Once this fire scar data is collected, it’s compared to annual tree ring records, which provide a yearly account of the general growing conditions across the lifetime of an individual tree. In this way fire scars can be dated—not just to the year they occurred but often to the very month. Thus the fire history of a forest, even an entire mountain range, can be reconstructed with surprising accuracy. These kinds of historical records, in turn, have allowed us to get a better sense of the degree to which both the frequency and intensity of fires have increased over the past couple of hundred years.

Fire season in the American West has surely changed, when it comes to heat, drought, and the resulting inevitable flush of wildfire, the new millennium has brought a run of trouble-filled summers. Trouble at the edges of inland cities in central and southern California, where flames have rolled in from loose clusters of live oak and chaparral to devour hundreds of homes. Trouble too in the sweet-smelling Engelmann spruce and Douglas-fir groves outside ski towns like Vail and Jackson and Big Sky. Trouble on cattle ranches from Washington to Wyoming, where fires have roared out of the foothills to consume pasture and fences and barns. And trouble especially in a thousand forested subdivisions stretching from the western slope of the Sierra Nevada to the eastern slope of the Rockies, from the Sangre de Cristo Range of New Mexico to the Chugach Mountains of Alaska.

Even for those to whom wildfire has become familiar, it’s hard to comprehend the collective impact these burns are having on the landscapes and communities of the West. Not that long ago, 4,000-acre fires were a big deal. But now firefighters are routinely called out on burns three or four times that size. “I think about the big fire season in California back in 1987,” says highly experienced firefighter Matt Holmstrom, superintendent of the Lewis and Clark Hotshots in Great Falls, Montana. “And then the next year, massive burns in Yellowstone. They seemed like such exceptional years. And now they’re pretty much routine.”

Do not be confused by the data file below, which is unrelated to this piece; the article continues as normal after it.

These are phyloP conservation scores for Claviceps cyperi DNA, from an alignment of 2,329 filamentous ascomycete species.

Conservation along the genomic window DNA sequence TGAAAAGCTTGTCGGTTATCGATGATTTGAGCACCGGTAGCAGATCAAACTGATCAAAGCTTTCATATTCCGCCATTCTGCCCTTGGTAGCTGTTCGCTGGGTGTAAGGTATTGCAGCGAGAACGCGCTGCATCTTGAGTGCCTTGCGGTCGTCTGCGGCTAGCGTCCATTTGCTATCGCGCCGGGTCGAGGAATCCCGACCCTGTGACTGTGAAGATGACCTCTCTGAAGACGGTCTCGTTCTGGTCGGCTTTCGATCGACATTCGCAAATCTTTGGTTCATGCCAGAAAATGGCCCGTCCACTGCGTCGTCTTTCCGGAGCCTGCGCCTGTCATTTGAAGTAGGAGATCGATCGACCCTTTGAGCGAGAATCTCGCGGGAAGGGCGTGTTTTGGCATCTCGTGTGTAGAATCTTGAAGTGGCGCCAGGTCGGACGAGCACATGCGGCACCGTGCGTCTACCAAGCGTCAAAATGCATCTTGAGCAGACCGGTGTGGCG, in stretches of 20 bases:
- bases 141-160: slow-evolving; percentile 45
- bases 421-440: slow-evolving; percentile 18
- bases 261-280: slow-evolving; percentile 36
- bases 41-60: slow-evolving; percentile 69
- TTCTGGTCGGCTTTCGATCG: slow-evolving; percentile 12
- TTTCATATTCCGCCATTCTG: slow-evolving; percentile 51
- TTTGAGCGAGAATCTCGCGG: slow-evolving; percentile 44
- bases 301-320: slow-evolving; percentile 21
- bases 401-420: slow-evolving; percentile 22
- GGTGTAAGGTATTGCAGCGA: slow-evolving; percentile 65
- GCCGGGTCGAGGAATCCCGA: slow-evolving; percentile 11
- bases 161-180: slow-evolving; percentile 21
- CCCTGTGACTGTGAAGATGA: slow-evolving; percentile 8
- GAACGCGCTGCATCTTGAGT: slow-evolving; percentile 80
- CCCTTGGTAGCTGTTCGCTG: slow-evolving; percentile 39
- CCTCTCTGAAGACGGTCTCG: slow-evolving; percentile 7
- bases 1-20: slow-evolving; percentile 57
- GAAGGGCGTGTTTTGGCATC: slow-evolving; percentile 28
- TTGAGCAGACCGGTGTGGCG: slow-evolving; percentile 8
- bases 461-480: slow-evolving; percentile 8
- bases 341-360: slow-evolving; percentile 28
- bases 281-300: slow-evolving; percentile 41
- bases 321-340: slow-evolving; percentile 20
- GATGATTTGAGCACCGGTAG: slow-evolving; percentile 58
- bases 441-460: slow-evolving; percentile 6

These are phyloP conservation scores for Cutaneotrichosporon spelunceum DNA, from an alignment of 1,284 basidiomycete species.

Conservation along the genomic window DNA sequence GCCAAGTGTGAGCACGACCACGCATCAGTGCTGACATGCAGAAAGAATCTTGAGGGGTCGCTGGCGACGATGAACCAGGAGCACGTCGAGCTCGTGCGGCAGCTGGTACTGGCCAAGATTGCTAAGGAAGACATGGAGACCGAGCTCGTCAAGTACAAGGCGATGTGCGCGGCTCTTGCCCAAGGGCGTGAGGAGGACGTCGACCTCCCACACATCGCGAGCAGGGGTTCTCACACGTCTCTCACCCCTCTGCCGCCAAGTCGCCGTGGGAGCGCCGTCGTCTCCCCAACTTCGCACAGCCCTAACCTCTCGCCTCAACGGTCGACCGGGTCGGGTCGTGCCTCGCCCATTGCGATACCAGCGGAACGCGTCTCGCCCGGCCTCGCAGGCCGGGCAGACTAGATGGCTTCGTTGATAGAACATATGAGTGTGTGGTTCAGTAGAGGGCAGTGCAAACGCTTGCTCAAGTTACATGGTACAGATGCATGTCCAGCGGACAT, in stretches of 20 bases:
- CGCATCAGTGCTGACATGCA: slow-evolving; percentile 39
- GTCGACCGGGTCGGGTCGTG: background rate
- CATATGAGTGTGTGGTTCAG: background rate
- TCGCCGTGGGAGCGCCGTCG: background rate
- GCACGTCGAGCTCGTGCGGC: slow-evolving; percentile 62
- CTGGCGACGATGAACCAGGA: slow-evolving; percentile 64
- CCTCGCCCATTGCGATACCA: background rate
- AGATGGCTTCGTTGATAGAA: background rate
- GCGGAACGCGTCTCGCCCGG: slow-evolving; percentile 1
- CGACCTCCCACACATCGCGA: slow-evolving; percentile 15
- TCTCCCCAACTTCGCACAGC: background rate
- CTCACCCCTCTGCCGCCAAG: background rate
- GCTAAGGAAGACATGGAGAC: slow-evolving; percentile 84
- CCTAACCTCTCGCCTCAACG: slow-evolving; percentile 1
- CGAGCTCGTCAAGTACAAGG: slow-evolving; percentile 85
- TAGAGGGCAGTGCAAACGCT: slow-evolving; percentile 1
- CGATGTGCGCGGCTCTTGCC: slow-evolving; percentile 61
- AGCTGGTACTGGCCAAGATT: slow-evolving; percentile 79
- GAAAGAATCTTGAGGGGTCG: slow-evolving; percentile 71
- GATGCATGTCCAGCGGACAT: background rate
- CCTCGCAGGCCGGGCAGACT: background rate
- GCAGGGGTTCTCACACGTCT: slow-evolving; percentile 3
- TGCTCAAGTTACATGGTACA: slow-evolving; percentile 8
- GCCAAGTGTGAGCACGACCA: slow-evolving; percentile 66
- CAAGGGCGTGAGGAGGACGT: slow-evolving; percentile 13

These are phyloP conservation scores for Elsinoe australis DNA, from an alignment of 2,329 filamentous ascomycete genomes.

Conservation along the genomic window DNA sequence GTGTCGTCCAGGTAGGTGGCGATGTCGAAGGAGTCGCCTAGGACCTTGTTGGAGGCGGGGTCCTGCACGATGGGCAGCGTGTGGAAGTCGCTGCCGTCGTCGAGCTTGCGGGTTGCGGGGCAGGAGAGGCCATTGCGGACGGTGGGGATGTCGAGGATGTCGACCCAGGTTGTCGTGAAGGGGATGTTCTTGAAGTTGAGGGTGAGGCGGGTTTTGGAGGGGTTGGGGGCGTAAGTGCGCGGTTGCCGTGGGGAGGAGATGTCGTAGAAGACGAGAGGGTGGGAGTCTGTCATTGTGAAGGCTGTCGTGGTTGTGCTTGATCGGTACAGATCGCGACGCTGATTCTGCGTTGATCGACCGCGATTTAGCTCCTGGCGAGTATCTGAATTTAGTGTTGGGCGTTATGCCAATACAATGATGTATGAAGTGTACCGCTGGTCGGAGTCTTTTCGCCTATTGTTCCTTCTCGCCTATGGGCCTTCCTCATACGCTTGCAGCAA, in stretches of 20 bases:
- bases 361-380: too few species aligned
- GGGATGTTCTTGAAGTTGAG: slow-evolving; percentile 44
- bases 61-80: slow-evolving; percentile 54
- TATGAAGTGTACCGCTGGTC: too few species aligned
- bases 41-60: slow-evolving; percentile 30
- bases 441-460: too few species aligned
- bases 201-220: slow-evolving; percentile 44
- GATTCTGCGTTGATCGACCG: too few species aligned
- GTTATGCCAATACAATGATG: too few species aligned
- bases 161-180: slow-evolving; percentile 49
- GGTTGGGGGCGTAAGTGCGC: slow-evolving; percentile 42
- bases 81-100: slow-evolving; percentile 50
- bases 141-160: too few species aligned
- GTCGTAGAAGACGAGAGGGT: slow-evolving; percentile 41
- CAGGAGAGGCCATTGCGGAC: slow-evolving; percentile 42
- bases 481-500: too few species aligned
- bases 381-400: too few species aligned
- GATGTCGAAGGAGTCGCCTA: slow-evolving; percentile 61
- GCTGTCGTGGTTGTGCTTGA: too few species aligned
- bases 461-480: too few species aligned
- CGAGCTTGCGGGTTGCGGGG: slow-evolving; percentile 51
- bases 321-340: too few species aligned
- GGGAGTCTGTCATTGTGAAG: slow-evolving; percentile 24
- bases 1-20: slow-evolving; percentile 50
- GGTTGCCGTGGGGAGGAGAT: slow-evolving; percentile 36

Poignant scenes in such communities from California to Colorado have taken place in July and August of the drought years, in people’s driveways, as hundreds of men and women and kids have carried boxes and suitcases from their houses to the families’ cars or pickup trucks, making ready to drive away with precious pieces of their lives should word come down that wildfire is closing in and the time has come to evacuate.

And so it goes across the West. Life in a land of flames.


Gary Ferguson has written many books on nature and science including Hawks Rest, the first nonfiction work to win both the Pacific Northwest Booksellers Award and the Mountains and Plains Booksellers Award for Nonfiction, Decade of the WolfThe Great Divide, and The Carry Home. His articles have appeared in Vanity Fair, the Los Angeles Times, and other publications. His lectures on wilderness are a culmination of 30 years researching—and experiencing—the marriage of wild lands, history, myth, and narrative psychology. Visit him at wildwords.net.